3. Happiness (Part 3): What is happiness anyway?!


Remind the students that they are thinking about what happiness actually is and reflecting on whether the pursuit of happiness is all that it is cracked up to be!

Having discussed possible ways of being happy in the first two sessions of this unit this final session is designed to help students consider how we use the word ‘happiness’ and whether pursuing happiness is actually a good idea anyway!


Begin this session by asking each of the students to create a ‘Happiness Matrix’ like this:

Then ask them to fill it in as per the example below. In this example, the student has identified ‘Eating sweets’ as a source of ‘Short term’ and ‘Shallow’ happiness whereas ‘Getting married’ has been identified as a source of ‘Long term’ and ‘Deep’ happiness. It is vital that the students do this ON THEIR OWN because they are going to discuss their findings later on in the session.

Once the students have filled in their matrices ask them a series of questions about their choices, such as:

  • Was this an easy activity? Why or why not?
  • Is there anything you all agree about?
  • Why do you think you have different opinions about some of these issues?
  • Is there really a difference between these different ‘types’ of happiness?


These questions should help the students to really delve deeply into the philosophy of happiness. As the discussion begins to peter out ask them to reflect on the following quote by John Stuart Mill:

‘It is better to be a human being dissatisfied than a pig satisfied; better to be Socrates dissatisfied than a fool satisfied. And if the fool, or the pig, are of a different opinion, it is because they only know their own side of the question.’

Encourage the students to reflect on this quotation and to offer some thoughts on it.

It is crucial that the students understand that John Stuart Mill meant that pursuing shallow and short term happiness was only suitable for animals and fools. As such, if they are struggling to identify what Mill meant then it is appropriate to ask them the following questions:

  • Do you agree with his view that it is better to be clever but unhappy than ignorant but happy?
  • What do you think is more important – the search for happiness or the search for truth?

After this discussion has finished ask the students what they think of this quote from the philosopher Albert Camus:

‘You will never be happy if you continue to search for what happiness consists of. You will never live if you are looking for the meaning of life.’


Once you have shown them this quote finish the session with a plenary discussion drawing on Camus’ quote but getting them to think more deeply about all the thoughts they have uncovered during the past three sessions. The following questions might help to stimulate the discussion:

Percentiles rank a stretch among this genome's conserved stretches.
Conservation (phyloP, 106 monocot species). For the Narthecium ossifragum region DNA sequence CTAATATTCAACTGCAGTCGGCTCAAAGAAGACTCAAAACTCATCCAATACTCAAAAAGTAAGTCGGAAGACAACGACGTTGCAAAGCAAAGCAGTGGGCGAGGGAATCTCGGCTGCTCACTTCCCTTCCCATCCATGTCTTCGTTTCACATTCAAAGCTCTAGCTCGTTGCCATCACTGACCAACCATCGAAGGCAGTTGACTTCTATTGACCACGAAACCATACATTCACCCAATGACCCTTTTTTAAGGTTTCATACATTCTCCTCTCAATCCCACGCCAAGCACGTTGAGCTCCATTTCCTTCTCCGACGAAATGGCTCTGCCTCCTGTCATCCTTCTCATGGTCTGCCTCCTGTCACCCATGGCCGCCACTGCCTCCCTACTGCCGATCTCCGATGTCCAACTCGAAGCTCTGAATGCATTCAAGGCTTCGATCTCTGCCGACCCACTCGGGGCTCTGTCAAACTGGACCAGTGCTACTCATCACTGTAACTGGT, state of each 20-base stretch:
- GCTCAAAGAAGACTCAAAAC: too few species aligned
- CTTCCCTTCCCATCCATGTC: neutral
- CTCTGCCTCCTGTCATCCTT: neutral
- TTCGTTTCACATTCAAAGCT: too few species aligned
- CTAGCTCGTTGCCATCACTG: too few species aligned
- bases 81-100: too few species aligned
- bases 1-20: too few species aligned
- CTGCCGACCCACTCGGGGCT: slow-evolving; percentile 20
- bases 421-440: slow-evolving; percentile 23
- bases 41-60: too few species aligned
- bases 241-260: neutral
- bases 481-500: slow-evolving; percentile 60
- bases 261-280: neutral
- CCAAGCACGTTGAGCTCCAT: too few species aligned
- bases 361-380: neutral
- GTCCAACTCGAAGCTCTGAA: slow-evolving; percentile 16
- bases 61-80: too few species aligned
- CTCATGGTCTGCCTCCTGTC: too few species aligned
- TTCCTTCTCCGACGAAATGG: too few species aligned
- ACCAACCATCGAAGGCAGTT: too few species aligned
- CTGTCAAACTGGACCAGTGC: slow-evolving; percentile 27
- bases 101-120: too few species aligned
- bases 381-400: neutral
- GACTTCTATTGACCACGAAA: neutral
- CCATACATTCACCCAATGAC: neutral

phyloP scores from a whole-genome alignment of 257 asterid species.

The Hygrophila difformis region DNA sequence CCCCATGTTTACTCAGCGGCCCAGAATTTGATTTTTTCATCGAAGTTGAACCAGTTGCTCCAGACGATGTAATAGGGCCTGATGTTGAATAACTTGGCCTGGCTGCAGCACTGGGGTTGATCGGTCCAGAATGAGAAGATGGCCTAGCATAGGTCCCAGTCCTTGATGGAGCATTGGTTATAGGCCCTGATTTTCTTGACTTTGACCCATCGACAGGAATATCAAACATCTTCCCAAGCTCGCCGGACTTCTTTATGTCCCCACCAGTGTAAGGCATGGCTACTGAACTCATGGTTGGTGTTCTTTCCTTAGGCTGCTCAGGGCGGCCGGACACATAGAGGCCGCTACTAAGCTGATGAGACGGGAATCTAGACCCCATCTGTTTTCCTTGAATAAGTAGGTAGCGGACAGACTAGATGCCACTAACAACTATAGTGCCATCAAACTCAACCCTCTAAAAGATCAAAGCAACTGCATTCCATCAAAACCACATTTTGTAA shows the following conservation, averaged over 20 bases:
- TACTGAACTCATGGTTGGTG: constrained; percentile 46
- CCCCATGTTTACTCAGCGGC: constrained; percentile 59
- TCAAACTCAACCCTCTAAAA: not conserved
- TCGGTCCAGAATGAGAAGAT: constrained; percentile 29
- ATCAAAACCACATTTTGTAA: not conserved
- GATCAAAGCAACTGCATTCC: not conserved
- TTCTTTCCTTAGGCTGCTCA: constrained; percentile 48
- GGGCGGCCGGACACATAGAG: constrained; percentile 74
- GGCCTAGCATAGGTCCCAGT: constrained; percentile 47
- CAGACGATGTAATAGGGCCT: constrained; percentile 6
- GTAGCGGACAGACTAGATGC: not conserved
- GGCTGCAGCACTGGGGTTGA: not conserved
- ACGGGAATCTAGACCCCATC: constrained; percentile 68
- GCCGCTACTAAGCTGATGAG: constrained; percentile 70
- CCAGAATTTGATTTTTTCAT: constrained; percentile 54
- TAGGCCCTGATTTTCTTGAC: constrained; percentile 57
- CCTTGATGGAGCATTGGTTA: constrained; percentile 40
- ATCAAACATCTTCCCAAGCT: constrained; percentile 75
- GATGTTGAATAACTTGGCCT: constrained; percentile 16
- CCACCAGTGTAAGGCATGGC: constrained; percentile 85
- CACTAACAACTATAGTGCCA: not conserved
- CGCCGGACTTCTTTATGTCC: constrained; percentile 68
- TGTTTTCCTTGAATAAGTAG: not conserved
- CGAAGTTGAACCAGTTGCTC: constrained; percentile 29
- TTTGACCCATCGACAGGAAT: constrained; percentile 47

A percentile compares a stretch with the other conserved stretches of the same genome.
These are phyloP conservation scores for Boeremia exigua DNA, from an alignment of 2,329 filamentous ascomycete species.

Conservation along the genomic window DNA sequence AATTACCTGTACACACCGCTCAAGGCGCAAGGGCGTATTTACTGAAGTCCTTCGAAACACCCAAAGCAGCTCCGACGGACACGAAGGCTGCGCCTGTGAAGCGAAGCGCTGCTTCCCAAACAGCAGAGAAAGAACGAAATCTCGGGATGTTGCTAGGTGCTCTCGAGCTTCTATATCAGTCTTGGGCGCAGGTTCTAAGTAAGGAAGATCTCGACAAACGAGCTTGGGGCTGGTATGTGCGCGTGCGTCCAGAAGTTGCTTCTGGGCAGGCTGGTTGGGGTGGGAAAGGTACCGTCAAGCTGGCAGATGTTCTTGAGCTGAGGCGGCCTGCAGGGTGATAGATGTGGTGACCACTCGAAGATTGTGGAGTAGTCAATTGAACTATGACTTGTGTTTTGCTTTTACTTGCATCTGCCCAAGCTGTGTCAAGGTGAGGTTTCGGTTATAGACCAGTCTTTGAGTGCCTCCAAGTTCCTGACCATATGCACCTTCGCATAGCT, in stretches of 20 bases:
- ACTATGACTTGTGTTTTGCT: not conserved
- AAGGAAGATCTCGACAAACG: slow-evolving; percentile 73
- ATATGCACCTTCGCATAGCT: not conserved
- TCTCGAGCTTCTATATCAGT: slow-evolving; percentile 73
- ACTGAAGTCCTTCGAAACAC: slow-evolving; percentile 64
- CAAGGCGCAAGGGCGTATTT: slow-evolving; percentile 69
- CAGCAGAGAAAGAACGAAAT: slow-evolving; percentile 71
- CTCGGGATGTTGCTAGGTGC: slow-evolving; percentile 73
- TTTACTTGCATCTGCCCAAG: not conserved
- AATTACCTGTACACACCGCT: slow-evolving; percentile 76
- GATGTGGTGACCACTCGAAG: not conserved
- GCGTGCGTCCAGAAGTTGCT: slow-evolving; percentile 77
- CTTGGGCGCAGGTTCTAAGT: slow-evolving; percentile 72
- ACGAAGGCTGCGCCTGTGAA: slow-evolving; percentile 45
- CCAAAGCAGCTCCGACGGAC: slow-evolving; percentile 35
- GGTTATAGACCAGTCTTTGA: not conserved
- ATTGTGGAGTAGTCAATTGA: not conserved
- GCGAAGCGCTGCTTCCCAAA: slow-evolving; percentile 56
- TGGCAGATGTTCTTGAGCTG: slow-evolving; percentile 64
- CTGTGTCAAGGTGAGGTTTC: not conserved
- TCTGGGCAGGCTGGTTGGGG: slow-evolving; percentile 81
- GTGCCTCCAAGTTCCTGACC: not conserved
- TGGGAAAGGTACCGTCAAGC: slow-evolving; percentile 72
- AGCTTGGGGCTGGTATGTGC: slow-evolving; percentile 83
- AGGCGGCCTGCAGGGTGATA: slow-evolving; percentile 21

• What do you think Albert Camus meant by this quote?
  • Do you agree with his thoughts?
  • How do you think John Stuart Mill might have reacted to Camus?
  • Do you think looking for happiness is a good idea or is it better just to get on with your life without thinking too deeply about it?
  • Have these sessions made you more or less likely to actively search for happiness?

1.  Happiness Part 1: status anxiety
2.  Happiness Part 2: religion and happiness
3.  Happiness Part 3: what is happiness?
4.  Morality Part 1: what is morality?
5.  Morality Part 2: should we live by ‘moral laws’?
6.  Morality Part 3: where does our sense of morality come from?
7.  Are You Religious?
8.  What Is a Religion and what is a Cult?
9.  What does it Mean to be Religious Today?
10. Religion in Numbers Part 1: how many people on Earth?
11. Religion in Numbers Part 2: how many people are ‘religious’?
12. Religion in Numbers Part 3: how did believers got to where they are?
13. Are All Religions Equal?
14. Transactional Analysis: learning how to feel equal
15. Bloom’s Taxonomy
16. Harry Potter and God
17. Without Fear or Favour Part 1
18. Without Fear or Favour Part 2
19. It’s Not Fair
20. Mind, Memory and Justice
21. Karma, Memory, Freedom and Justice
22. The Religion of Ordinary Life Part 1: Religion Without God
23. The Religion of Ordinary Life Part 2: God and Morality
24. The Religion of Ordinary Life Part 3: Is Life Beautiful?
25. Can Atheists learn anything from Religion?
26. What do Buddhists Believe about God?
27. Is Seeing Believing?
28. Are We Being Hypnotised?
29. Sex and Relationships
30. Truth, Proof and Evidence
31. How should we deal with the range of different opinions in today’s world?
32. Is Religion a Force for Evil or Good?
33. Do Religious Experiences Prove God?
34. What Is Evil?
35. God and Evil
36. Can we verify Religious Experiences?
37. How Spiritual are You?
38. What is Philosphy?
39. The Power of Words
40. Art and Beauty

A printable (pdf) version of this session can be found here

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